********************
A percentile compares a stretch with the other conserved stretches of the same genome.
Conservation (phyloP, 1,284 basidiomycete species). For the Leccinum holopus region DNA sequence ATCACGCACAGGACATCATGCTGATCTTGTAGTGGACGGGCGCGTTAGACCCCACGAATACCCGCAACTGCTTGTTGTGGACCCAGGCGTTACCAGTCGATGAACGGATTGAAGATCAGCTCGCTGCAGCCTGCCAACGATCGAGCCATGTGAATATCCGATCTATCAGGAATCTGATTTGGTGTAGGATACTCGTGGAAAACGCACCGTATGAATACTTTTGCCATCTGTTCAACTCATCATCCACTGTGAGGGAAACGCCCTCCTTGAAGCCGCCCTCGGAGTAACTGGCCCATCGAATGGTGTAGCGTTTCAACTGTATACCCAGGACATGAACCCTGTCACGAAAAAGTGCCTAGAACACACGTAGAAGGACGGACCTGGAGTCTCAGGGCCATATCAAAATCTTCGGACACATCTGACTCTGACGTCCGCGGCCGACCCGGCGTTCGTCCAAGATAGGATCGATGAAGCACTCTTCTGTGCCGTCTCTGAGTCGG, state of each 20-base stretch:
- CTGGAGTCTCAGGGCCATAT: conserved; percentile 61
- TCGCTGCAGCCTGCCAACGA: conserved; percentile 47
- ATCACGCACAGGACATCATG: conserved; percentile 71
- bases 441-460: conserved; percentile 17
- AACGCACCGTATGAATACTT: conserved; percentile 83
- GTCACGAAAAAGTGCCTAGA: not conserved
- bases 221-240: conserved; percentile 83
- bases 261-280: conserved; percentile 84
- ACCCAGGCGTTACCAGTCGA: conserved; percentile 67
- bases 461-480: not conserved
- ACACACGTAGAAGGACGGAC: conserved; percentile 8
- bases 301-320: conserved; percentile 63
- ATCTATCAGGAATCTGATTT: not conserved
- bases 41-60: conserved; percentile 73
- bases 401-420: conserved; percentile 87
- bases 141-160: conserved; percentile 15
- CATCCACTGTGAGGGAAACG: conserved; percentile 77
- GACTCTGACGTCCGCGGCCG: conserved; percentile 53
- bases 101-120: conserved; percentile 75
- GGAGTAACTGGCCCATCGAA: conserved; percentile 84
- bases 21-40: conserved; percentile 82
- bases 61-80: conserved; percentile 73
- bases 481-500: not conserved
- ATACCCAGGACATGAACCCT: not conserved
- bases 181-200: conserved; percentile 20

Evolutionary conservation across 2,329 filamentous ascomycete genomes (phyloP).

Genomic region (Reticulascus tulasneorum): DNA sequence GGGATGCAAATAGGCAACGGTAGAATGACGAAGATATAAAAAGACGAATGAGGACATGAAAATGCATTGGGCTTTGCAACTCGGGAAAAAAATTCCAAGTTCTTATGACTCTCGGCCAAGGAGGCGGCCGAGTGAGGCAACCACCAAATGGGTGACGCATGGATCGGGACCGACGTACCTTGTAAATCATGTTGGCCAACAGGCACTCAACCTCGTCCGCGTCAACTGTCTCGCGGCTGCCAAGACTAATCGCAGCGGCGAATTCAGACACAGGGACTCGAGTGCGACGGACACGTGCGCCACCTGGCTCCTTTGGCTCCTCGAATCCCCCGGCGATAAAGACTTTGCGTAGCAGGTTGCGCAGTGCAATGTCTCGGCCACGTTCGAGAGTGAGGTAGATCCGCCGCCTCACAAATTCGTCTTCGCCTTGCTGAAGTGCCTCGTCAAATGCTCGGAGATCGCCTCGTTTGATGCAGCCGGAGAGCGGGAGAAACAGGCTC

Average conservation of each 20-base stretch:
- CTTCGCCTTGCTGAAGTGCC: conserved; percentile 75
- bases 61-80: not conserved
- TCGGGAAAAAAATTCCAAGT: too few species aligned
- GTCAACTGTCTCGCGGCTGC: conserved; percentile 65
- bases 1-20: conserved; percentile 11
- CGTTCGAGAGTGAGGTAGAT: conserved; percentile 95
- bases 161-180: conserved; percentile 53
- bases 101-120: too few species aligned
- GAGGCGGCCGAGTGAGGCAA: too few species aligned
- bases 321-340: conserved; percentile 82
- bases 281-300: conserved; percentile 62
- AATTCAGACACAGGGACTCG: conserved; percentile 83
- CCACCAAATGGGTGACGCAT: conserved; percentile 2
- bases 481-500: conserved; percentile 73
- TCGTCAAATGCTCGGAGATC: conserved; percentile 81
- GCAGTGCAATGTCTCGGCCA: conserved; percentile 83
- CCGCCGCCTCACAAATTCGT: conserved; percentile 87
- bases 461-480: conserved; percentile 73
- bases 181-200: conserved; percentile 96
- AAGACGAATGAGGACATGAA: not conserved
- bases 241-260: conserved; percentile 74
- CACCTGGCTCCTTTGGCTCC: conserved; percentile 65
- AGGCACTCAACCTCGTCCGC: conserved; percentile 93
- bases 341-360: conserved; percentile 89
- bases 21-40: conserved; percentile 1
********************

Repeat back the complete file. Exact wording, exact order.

A percentile compares a stretch with the other conserved stretches of the same genome.
Conservation (phyloP, 1,284 basidiomycete species). For the Leccinum holopus region DNA sequence ATCACGCACAGGACATCATGCTGATCTTGTAGTGGACGGGCGCGTTAGACCCCACGAATACCCGCAACTGCTTGTTGTGGACCCAGGCGTTACCAGTCGATGAACGGATTGAAGATCAGCTCGCTGCAGCCTGCCAACGATCGAGCCATGTGAATATCCGATCTATCAGGAATCTGATTTGGTGTAGGATACTCGTGGAAAACGCACCGTATGAATACTTTTGCCATCTGTTCAACTCATCATCCACTGTGAGGGAAACGCCCTCCTTGAAGCCGCCCTCGGAGTAACTGGCCCATCGAATGGTGTAGCGTTTCAACTGTATACCCAGGACATGAACCCTGTCACGAAAAAGTGCCTAGAACACACGTAGAAGGACGGACCTGGAGTCTCAGGGCCATATCAAAATCTTCGGACACATCTGACTCTGACGTCCGCGGCCGACCCGGCGTTCGTCCAAGATAGGATCGATGAAGCACTCTTCTGTGCCGTCTCTGAGTCGG, state of each 20-base stretch:
- CTGGAGTCTCAGGGCCATAT: conserved; percentile 61
- TCGCTGCAGCCTGCCAACGA: conserved; percentile 47
- ATCACGCACAGGACATCATG: conserved; percentile 71
- bases 441-460: conserved; percentile 17
- AACGCACCGTATGAATACTT: conserved; percentile 83
- GTCACGAAAAAGTGCCTAGA: not conserved
- bases 221-240: conserved; percentile 83
- bases 261-280: conserved; percentile 84
- ACCCAGGCGTTACCAGTCGA: conserved; percentile 67
- bases 461-480: not conserved
- ACACACGTAGAAGGACGGAC: conserved; percentile 8
- bases 301-320: conserved; percentile 63
- ATCTATCAGGAATCTGATTT: not conserved
- bases 41-60: conserved; percentile 73
- bases 401-420: conserved; percentile 87
- bases 141-160: conserved; percentile 15
- CATCCACTGTGAGGGAAACG: conserved; percentile 77
- GACTCTGACGTCCGCGGCCG: conserved; percentile 53
- bases 101-120: conserved; percentile 75
- GGAGTAACTGGCCCATCGAA: conserved; percentile 84
- bases 21-40: conserved; percentile 82
- bases 61-80: conserved; percentile 73
- bases 481-500: not conserved
- ATACCCAGGACATGAACCCT: not conserved
- bases 181-200: conserved; percentile 20

Evolutionary conservation across 2,329 filamentous ascomycete genomes (phyloP).

Genomic region (Reticulascus tulasneorum): DNA sequence GGGATGCAAATAGGCAACGGTAGAATGACGAAGATATAAAAAGACGAATGAGGACATGAAAATGCATTGGGCTTTGCAACTCGGGAAAAAAATTCCAAGTTCTTATGACTCTCGGCCAAGGAGGCGGCCGAGTGAGGCAACCACCAAATGGGTGACGCATGGATCGGGACCGACGTACCTTGTAAATCATGTTGGCCAACAGGCACTCAACCTCGTCCGCGTCAACTGTCTCGCGGCTGCCAAGACTAATCGCAGCGGCGAATTCAGACACAGGGACTCGAGTGCGACGGACACGTGCGCCACCTGGCTCCTTTGGCTCCTCGAATCCCCCGGCGATAAAGACTTTGCGTAGCAGGTTGCGCAGTGCAATGTCTCGGCCACGTTCGAGAGTGAGGTAGATCCGCCGCCTCACAAATTCGTCTTCGCCTTGCTGAAGTGCCTCGTCAAATGCTCGGAGATCGCCTCGTTTGATGCAGCCGGAGAGCGGGAGAAACAGGCTC

Average conservation of each 20-base stretch:
- CTTCGCCTTGCTGAAGTGCC: conserved; percentile 75
- bases 61-80: not conserved
- TCGGGAAAAAAATTCCAAGT: too few species aligned
- GTCAACTGTCTCGCGGCTGC: conserved; percentile 65
- bases 1-20: conserved; percentile 11
- CGTTCGAGAGTGAGGTAGAT: conserved; percentile 95
- bases 161-180: conserved; percentile 53
- bases 101-120: too few species aligned
- GAGGCGGCCGAGTGAGGCAA: too few species aligned
- bases 321-340: conserved; percentile 82
- bases 281-300: conserved; percentile 62
- AATTCAGACACAGGGACTCG: conserved; percentile 83
- CCACCAAATGGGTGACGCAT: conserved; percentile 2
- bases 481-500: conserved; percentile 73
- TCGTCAAATGCTCGGAGATC: conserved; percentile 81
- GCAGTGCAATGTCTCGGCCA: conserved; percentile 83
- CCGCCGCCTCACAAATTCGT: conserved; percentile 87
- bases 461-480: conserved; percentile 73
- bases 181-200: conserved; percentile 96
- AAGACGAATGAGGACATGAA: not conserved
- bases 241-260: conserved; percentile 74
- CACCTGGCTCCTTTGGCTCC: conserved; percentile 65
- AGGCACTCAACCTCGTCCGC: conserved; percentile 93
- bases 341-360: conserved; percentile 89
- bases 21-40: conserved; percentile 1